The Promise of “With”

This sermon is based on Isaiah 9:2-7. You can also view each week's sermon/worship service on our YouTube Channel: SERIES OVERVIEW: Pick a preposition, any preposition. Here’s the sentence: “God is ____ us.” Will you choose (A) “against” (that can’t be good); or (B) “over” (that’s true enough, but it is hardly good news); or (C) “beyond” (in my opinion, that’s even worse than being “over” us), or (D) “after” (I’m not sure -- is that good news or bad news?) or (E) “for” (I like that; I like “for” a lot); or last, (F) “with” (now we are talking!). Of all the prepositions we could choose, there is not one that outshines “with.” One simple preposition, but it brings peace, hope, and tons of comfort and joy in its wake. And that is why we all agree: “With” is the Christmas preposition. After all, what better Christmas gift

The Hope of Christmas

This sermon is based on Isaiah 9:2-7. Series Overview: Christmasy -- it’s a word. It means “typical of Christmas” or “a special Christmas mood.” Christmas is a word, but it seems to have lost its meaning of late. Once, it meant a day of worship to celebrate God’s redemption of the world through the incarnation of Jesus, the Son. Now, it simply denotes a winter holiday filled with food, family, the airing of grievances and the giving of gifts (but not necessarily in that order). That’s why, this year, I’m choosing to use the word Christmasy more, but I want to mispronounce it. I like “Christmas –why” over “Christmas-ee” because it asks the right question: “Why is there a Christmas?” That’s the question we want to explore this Advent season. And it’s a funny thing, when you are all “Christmas-why,” you end up being all Christmasy because you will find the true meaning of Christmas.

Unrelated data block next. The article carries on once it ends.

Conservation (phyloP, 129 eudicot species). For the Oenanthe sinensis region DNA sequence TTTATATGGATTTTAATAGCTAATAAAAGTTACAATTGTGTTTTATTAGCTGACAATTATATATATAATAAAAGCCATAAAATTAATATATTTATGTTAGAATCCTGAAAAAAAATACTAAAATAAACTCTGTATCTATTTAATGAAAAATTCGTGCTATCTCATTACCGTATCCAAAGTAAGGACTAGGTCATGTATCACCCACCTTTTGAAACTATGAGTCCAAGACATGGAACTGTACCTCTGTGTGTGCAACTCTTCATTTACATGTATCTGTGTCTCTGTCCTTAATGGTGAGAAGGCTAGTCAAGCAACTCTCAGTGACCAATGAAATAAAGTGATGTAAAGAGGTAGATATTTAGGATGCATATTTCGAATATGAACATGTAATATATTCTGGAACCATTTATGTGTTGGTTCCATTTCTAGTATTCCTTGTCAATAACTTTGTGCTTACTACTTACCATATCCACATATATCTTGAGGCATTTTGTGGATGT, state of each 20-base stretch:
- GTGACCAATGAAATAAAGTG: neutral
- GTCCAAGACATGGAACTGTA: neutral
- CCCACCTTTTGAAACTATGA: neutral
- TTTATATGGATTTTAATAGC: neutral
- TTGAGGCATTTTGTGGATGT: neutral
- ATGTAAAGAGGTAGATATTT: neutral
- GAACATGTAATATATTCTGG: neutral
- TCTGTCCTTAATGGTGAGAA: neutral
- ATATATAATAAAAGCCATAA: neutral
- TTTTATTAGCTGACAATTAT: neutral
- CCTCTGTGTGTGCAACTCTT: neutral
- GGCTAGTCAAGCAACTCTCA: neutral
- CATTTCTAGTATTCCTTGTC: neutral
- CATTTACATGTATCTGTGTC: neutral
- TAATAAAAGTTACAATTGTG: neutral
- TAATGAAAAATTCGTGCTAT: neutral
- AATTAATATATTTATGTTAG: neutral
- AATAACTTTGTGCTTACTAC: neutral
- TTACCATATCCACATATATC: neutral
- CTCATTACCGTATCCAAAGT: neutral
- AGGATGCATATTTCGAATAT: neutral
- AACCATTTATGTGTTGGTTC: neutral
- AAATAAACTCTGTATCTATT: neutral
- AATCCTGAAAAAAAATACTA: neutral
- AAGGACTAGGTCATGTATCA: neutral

Go to Top